The holidays are here! This means that search engine marketers everywhere round off the strategies to get the best out of the next few weeks, which are the most important sales margin for many companies.
But do not go into the Christmas shopping season without reading those important trends that could help narrow your strategy a little.
Google Shopping Will Probably Be the Star of the Retailer
It should not surprise retailers that Google Shopping is incredibly important to the success of paid search, and I've written about its rise over the years many times. This is still the case today as Google Shopping accounted for 48% of all retail Google search spend by Tinuiti (my employer) in the third quarter of 2019. Advertisers should re-expect shopping in the winter holidays this year to play a key role.
The fourth quarter and subsequent months, however, will be an important time for Google and advertisers to determine how long Google Shopping can continue its rapid pace of growth, as we are already beginning to see some change at the end of last year significantly increased Google Shopping traffic.
As you can see from the graph below, Google Shopping's click growth in the fourth quarter increased from 41% in the last quarter to 49%, and although growth has remained strong since then, there has been a steady slowdown.
As has been the case for a long time, phones in particular account for a large proportion of Google's shopping growth. In the third quarter of 2019, clicks on phones increased 36%, compared to 27% overall.
The fourth-quarter jump coincided with a burst of Google Shopping impressions as Google seemed to prioritize Google Shopping over text ads. The strongest growth in impressions was in phones, with fourth-quarter impressions up 127% yoy, compared to 81% in the third quarter.
Part of this increase is certainly due to newer, growing shopping experiences, such as Showcase Shopping Ads, that create ad-supported entries for more general searches.
The queries that trigger these ads are typically about 20% shorter in the number of characters than the queries that trigger traditional Google Shopping ads. Although the number of characters is not a critical measure of general or targeted search, it indicates that Google finds shorter searches that are likely to contain fewer product-specific qualifiers for which Showcase ads are now showing.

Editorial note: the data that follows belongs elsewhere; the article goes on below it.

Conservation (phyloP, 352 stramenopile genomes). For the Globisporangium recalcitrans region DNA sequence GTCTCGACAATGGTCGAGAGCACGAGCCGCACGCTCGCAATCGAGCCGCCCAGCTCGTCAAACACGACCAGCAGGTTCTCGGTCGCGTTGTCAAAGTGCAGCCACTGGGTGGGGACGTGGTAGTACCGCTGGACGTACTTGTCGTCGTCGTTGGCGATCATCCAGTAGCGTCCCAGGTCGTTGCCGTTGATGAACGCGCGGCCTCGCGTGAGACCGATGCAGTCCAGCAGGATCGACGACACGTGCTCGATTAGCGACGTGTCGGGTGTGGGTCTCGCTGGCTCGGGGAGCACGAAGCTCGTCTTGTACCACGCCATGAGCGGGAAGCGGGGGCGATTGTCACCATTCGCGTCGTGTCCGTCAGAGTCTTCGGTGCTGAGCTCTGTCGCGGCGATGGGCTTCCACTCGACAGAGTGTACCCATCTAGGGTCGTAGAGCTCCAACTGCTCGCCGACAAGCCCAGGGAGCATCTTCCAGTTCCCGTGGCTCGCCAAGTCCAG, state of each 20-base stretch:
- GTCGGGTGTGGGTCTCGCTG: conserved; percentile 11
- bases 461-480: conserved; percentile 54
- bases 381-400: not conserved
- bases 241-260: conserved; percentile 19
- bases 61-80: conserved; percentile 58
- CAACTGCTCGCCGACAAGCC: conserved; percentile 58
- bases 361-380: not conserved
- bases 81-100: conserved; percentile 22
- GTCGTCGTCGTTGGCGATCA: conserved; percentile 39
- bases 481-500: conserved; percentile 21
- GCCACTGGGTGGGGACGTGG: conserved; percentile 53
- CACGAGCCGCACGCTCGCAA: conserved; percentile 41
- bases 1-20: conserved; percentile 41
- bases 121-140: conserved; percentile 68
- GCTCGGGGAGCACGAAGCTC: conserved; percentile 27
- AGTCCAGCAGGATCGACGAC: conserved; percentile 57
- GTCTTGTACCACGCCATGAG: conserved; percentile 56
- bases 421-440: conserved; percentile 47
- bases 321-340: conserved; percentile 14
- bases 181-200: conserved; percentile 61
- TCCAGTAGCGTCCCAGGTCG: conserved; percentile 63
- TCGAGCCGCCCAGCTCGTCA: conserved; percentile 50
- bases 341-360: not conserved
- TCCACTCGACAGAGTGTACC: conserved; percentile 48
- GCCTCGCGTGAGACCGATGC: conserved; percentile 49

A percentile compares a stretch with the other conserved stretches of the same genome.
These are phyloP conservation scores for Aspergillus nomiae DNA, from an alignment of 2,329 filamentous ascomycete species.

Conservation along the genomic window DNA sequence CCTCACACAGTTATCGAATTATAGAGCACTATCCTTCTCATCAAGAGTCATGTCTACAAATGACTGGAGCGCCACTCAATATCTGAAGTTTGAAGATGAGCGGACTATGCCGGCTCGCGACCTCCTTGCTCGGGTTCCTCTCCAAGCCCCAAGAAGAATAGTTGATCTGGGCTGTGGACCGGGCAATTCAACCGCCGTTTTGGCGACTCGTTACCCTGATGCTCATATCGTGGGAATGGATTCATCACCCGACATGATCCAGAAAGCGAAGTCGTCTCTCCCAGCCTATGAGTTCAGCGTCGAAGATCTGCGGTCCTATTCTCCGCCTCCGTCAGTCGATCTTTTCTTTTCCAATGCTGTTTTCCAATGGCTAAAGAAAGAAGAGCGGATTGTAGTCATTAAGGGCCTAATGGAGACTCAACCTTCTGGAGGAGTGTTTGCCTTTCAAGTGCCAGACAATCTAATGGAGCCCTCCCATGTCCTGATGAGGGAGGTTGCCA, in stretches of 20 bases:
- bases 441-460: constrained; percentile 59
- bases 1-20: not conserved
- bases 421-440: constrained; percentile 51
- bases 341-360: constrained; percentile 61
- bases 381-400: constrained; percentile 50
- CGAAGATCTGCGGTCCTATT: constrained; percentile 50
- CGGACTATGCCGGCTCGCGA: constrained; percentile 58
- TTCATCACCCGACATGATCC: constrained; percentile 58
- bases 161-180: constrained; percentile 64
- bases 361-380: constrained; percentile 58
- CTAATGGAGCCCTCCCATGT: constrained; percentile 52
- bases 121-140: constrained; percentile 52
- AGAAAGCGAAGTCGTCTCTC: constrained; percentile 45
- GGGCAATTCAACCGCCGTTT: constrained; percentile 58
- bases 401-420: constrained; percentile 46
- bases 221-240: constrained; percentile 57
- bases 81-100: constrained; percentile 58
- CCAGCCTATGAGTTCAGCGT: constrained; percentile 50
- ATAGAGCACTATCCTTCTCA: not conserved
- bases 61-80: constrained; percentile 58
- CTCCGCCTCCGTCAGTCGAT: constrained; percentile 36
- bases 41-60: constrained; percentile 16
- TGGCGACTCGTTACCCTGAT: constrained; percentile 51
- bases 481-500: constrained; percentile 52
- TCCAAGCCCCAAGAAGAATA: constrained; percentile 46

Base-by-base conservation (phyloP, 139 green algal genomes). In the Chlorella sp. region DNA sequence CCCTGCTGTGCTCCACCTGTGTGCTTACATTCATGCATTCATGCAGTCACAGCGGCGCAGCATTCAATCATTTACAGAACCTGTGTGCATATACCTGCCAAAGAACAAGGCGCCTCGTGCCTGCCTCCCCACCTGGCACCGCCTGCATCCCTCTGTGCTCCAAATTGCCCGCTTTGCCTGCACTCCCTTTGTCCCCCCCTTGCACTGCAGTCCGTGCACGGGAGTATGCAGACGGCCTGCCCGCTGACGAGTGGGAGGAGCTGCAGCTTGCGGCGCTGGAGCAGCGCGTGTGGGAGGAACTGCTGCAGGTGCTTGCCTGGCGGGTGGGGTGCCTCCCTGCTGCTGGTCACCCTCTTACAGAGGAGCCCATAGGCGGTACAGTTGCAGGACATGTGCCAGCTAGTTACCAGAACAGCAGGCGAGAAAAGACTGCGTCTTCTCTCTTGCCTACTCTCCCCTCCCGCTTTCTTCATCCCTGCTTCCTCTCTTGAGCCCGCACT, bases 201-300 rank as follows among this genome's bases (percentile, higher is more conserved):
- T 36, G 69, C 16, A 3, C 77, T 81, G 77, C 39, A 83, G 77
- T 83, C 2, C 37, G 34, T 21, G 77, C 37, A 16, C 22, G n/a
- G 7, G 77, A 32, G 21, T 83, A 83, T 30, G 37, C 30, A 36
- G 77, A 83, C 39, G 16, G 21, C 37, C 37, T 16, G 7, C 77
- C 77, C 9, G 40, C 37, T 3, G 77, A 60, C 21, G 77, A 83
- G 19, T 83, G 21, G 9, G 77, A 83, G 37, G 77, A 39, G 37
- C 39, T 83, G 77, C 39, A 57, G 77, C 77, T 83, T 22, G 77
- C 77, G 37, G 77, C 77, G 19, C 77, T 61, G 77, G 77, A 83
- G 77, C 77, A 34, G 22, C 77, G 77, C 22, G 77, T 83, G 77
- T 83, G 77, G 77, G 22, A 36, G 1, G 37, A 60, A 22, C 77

However, the impressive growth in shopping at the end of 2018 was not only a matter of Google's search for additional spots for Showcase ad serving, as traditional shopping offerings also experienced explosive growth. Taken together, the evidence points to a significant increase in the proportion of searches that provide Google Shopping results.
All this means that it's unclear whether Google Shopping has seen another big push like last quarter, or whether Google has more or less used up its powder in terms of expanding these ad units by the end of 2018. Advertisers should therefore not be shocked if holiday shopping growth this year is slower than last year.
We should not be surprised if Google finds another way to boost growth again, as it has on so many other occasions. After all, last year's rise was unexpected, and Google's recent additions to image search and YouTube inventory, as well as other product categories eligible for Showcase, could lead to a possible upswing.
Regardless, a pretty big player you may have heard of stalls ready to steal shopping clicks under the tree.
Amazon is more willing to play Grinch than in previous years
Similar to Google Shopping, it is difficult for US retailers to not know the trillion dollar Amazon site in the room. Nevertheless, many retailers might be surprised at how dominant the e-commerce giant has become in shopping over the past year.
This is most evident when looking at the percentage of Amazon's shopping impressions on apparel from Auction Insights reports. In October of last year, Amazon was barely visible in the shopping results for clothing retailers in the US, but that has changed rapidly.
Amazon's share of impressions is now more than double that of last December and has not changed in the last three months. In addition to the increase in last year's impressions in other categories, such as household goods, furniture, and electronics, there are signs that Amazon will be leveraging Google Shopping this Christmas season.
Given Amazon's decision to take a few days off of purchasing during Prime Day, it's probably not advisable for anyone outside its paid search team to be confident about its likely Q4 strategy. But the foundation for a larger vacation presence seems to be laid than ever before.